Every morning, the We Love Baseball crew reviews the Nastiest Pitches from the previous day’s games in glorious high-definition GIFs. We want to bring you the highest caliber of nastiness possible, so if you see a nasty pitch, please tell us about it. You can tweet @PitcherList to let us know and we’ll give you a shout-out here in the article if your tip makes the cut.
As a bonus for PL+ members, let us know about a pitch on the PL+ Discord in the Nasty Pitches Channel, and if your suggestion is included the next day, you’ll be entered into a weekly drawing for a free T-shirt!
Clay Holmes‘ Sinker
Look at that thing take off! Yeah, there’s a bit of camera angle magic going on here, but we’ll ignore that and enjoy this beautiful sinker from Clay Holmes. I was wondering why Dansby Swanson was trending on Twitter on Monday night, and now I believe this wicked strikeout has to be why.
Wily Peralta’s Changeup
Savant classifies this as a changeup, but the wonderful camera work by the team in Texas clearly shows that Wily Peralta uses a splitter grip for the pitch. It seems more and more pitchers are utilizing the split-change this season, and if this is going to be the result then I’m all for it.
Bailey Ober’s Slider
José Abreu’s main weakness is against sliders down and away. If pitchers aren’t attacking him with this pitch in every at bat they’re doing something wrong. Well, Twins fans, have no fear because Bailey Ober isn’t afraid to go there. There were a couple curveballs and a changeup I could have included here from Ober’s outing, but this slider was one of the nastiest pitches I saw all night. Ober looks legit to me and I’m glad I swiped him up in a handful of leagues.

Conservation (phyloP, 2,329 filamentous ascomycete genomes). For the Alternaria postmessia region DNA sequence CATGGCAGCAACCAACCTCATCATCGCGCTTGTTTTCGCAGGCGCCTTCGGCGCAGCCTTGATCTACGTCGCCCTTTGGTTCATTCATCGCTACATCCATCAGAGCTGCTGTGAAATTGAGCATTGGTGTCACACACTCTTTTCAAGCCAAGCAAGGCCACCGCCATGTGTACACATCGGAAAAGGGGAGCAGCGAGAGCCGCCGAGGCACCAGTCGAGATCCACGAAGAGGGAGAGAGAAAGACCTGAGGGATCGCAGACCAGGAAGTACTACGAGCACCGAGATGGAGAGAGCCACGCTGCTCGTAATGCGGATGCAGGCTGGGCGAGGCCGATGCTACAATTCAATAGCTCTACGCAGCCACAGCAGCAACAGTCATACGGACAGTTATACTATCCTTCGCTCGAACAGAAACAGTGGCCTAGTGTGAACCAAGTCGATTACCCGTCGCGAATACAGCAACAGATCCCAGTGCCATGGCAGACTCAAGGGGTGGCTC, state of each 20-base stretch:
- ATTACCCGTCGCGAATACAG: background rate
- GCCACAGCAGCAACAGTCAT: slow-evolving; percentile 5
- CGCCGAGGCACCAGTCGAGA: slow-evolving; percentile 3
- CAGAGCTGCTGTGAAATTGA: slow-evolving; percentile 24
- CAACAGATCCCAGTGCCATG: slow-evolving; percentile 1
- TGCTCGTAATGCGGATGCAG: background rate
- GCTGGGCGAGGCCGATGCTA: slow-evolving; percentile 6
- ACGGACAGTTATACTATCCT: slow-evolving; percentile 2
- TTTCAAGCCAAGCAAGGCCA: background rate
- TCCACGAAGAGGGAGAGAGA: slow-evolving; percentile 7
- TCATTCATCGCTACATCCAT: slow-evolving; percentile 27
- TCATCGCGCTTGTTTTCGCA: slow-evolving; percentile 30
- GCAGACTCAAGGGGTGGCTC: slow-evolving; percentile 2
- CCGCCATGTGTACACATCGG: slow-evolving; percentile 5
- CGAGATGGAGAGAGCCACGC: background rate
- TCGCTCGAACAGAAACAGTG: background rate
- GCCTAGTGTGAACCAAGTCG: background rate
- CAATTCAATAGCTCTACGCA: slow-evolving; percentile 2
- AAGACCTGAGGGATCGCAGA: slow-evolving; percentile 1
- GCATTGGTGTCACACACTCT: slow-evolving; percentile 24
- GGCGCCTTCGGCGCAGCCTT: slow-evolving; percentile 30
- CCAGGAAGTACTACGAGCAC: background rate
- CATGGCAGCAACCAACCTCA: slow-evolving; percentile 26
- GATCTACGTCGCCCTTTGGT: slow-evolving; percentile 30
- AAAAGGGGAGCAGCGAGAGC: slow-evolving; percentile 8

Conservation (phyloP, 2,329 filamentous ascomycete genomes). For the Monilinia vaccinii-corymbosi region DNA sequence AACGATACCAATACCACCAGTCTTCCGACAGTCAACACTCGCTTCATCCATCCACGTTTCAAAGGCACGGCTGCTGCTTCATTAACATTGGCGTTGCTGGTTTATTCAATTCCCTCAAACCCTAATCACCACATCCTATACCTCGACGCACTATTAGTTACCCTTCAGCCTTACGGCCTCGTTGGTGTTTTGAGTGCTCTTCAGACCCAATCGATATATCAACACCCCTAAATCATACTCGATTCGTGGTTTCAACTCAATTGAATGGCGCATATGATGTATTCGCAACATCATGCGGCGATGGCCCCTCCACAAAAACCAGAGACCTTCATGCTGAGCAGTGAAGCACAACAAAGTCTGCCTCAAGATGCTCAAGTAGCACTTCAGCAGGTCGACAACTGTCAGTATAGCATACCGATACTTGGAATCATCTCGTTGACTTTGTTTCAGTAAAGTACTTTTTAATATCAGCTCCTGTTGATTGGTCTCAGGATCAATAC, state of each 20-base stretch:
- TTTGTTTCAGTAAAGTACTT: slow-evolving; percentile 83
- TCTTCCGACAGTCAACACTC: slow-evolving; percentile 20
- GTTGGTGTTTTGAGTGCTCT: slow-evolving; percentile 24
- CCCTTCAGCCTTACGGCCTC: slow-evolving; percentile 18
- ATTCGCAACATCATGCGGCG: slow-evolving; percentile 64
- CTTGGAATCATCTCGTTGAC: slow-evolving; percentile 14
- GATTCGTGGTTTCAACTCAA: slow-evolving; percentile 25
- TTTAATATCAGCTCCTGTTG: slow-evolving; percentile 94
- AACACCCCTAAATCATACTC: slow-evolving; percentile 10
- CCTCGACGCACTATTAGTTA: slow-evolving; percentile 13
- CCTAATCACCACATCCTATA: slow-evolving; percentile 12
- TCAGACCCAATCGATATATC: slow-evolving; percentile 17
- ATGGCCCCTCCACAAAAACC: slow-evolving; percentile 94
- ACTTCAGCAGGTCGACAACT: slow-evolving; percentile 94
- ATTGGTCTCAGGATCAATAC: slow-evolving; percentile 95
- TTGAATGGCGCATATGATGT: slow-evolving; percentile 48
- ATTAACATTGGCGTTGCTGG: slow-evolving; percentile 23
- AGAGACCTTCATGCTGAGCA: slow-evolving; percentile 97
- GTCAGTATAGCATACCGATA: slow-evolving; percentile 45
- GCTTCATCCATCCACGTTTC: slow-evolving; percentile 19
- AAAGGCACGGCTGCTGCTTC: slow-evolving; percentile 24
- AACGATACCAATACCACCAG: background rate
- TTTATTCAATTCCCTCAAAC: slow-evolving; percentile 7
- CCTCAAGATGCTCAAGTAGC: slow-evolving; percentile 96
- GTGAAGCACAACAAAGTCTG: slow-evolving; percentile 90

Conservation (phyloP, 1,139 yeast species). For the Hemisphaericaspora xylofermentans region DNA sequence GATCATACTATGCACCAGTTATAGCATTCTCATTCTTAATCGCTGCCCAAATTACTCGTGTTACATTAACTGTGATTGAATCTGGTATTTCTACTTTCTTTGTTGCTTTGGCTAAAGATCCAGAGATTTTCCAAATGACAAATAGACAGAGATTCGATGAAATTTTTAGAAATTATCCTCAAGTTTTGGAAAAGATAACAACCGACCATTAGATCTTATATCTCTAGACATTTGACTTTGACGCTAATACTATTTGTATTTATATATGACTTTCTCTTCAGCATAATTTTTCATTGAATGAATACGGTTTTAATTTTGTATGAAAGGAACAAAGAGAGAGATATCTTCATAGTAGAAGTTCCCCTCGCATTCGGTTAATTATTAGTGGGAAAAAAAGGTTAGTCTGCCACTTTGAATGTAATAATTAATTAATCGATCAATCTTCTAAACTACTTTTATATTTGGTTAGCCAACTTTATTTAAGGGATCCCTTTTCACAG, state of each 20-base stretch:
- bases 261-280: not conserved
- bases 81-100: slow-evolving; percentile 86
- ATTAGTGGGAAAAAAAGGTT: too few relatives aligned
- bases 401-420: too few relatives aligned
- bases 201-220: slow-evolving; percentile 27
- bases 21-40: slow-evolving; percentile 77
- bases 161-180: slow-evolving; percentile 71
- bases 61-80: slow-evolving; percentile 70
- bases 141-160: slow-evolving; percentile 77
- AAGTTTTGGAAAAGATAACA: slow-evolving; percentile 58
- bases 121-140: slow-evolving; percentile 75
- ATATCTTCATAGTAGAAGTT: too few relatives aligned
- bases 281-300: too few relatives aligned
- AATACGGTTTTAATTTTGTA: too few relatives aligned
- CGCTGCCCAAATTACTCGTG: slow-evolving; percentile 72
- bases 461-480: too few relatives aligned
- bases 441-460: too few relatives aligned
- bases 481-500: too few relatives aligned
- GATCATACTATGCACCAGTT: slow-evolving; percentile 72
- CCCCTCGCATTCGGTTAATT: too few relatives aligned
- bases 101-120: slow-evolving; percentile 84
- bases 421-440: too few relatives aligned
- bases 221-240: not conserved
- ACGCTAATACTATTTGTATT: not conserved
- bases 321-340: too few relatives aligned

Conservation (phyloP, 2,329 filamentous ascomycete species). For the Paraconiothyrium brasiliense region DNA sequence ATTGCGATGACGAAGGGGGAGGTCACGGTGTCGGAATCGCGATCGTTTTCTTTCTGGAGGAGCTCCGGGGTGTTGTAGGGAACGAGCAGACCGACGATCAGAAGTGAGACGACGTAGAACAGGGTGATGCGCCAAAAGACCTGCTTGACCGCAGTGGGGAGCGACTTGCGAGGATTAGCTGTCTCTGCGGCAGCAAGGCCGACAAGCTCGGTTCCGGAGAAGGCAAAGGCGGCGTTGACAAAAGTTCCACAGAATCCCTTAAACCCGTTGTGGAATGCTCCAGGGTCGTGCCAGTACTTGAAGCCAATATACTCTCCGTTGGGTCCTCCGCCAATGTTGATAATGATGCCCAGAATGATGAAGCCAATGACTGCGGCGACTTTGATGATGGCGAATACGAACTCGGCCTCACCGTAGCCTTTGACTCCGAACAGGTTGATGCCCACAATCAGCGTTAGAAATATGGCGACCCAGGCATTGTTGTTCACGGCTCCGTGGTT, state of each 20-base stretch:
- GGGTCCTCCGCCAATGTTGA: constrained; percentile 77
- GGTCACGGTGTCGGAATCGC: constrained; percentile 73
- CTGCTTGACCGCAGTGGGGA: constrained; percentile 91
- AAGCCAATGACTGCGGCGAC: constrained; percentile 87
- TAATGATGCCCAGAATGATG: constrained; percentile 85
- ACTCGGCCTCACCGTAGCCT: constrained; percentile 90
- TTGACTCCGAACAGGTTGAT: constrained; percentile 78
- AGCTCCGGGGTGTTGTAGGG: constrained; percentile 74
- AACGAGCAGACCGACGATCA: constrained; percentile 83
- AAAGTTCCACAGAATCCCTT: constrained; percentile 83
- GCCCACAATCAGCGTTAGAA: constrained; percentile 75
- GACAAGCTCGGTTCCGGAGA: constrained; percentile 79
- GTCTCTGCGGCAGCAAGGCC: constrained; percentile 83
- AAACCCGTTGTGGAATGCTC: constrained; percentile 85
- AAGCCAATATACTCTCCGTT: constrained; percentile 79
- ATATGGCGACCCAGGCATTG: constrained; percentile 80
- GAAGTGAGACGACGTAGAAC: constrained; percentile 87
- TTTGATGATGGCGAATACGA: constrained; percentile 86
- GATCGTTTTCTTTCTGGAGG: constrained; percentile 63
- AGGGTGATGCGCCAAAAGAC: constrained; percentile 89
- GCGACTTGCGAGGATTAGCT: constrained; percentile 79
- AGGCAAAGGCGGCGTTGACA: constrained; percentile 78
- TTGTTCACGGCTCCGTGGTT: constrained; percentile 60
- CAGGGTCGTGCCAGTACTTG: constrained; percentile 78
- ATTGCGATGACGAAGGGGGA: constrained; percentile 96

Aaron Loup’s Curveball
The camera angle isn’t great, but this pitch starts off on the inside part of the plate and almost ends up on Staten Island. Ridiculous. No, I’m not familiar with New York geography. Staten Island may actually be on the other side of the frame. I don’t know. Stop reading this and move on.
Tyler Matzek’s Slider
The look of absolute pain on Jacob Stallings‘ face as he realized he couldn’t check his swing helped make this pitch just a little bit nastier. Not that it really needed it, because this back foot slider broke very sharply at the last minute after looking like a strike for the majority of its flight time.
Walker Buehler’s Cutter
The pitch is a little inside, but look at that movement. Woof. It almost hit Jazz Chisholm on his back knee. Not his front knee, his back knee. I keep watching this on loop but I really kneed to stop… and you probably want me to stop with the puns too, right? NEVER.
Kevin Gausman’s Splitter
I like to see splitters a little further down in the zone, but this one from Kevin Gausman moves so much left to right that it still generates a huge whiff to get out of the inning. Gausman may have earned the loss, but a 38% CSW on his splitter yesterday is still pretty dang good.
Edgar Santana’s Slider
Are you as mystified about the movement on this pitch as I am? No, that’s not a changeup. That’s a slider. Edgar Santana hasn’t thrown a changeup all season. Both ESPN’s gamefeed and Baseball Savant have this listed as a slider. How? What? I don’t have an answer for you, but it’s filthy.
Rich Hill’s Curveball
Let’s wrap this one up with two nasty curveballs. First, everyone’s favorite slow-hurling lefty down in Tampa Bay had another strong start on Monday night, and he struck out the first batter of the game with this wonderful slow hook. Please excuse the shoddy camera work, they were too busy admiring the folks in Texas.
Dylan Cease’s Knuckle Curve
Finally, we wrap it up with a knuckle curve from Dylan Cease that moves approximately zero inches horizontally but practically drops all the way from Luis Arraez’s head to his toes. That’s simply unfair.
Featured image by Justin Paradis (@JustParaDesigns of Twitter)